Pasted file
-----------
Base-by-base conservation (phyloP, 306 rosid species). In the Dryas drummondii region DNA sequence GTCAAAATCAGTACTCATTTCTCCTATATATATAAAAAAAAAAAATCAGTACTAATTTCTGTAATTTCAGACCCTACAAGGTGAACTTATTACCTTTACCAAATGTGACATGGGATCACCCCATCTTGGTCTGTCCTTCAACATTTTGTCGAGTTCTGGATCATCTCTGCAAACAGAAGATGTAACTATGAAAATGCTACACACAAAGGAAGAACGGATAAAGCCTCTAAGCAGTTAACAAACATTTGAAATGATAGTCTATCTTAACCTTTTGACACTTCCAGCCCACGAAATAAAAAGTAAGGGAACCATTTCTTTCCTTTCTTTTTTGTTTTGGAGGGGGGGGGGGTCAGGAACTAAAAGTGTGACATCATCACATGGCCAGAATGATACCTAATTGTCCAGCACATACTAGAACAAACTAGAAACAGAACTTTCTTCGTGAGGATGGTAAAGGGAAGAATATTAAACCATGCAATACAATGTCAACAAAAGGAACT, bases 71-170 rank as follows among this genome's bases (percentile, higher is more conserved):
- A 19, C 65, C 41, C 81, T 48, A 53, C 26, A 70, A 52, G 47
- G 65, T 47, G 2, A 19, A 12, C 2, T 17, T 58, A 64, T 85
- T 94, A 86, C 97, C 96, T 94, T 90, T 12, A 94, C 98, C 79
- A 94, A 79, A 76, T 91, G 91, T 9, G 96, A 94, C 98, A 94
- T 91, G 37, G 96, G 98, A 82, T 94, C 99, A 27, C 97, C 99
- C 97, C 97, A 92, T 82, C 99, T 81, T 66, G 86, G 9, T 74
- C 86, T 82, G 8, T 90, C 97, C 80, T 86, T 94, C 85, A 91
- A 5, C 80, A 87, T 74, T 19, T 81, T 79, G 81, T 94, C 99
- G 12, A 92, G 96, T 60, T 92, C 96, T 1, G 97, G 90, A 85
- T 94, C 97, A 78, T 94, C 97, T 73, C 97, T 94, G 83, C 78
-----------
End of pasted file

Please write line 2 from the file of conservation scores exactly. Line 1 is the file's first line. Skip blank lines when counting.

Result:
- A 19, C 65, C 41, C 81, T 48, A 53, C 26, A 70, A 52, G 47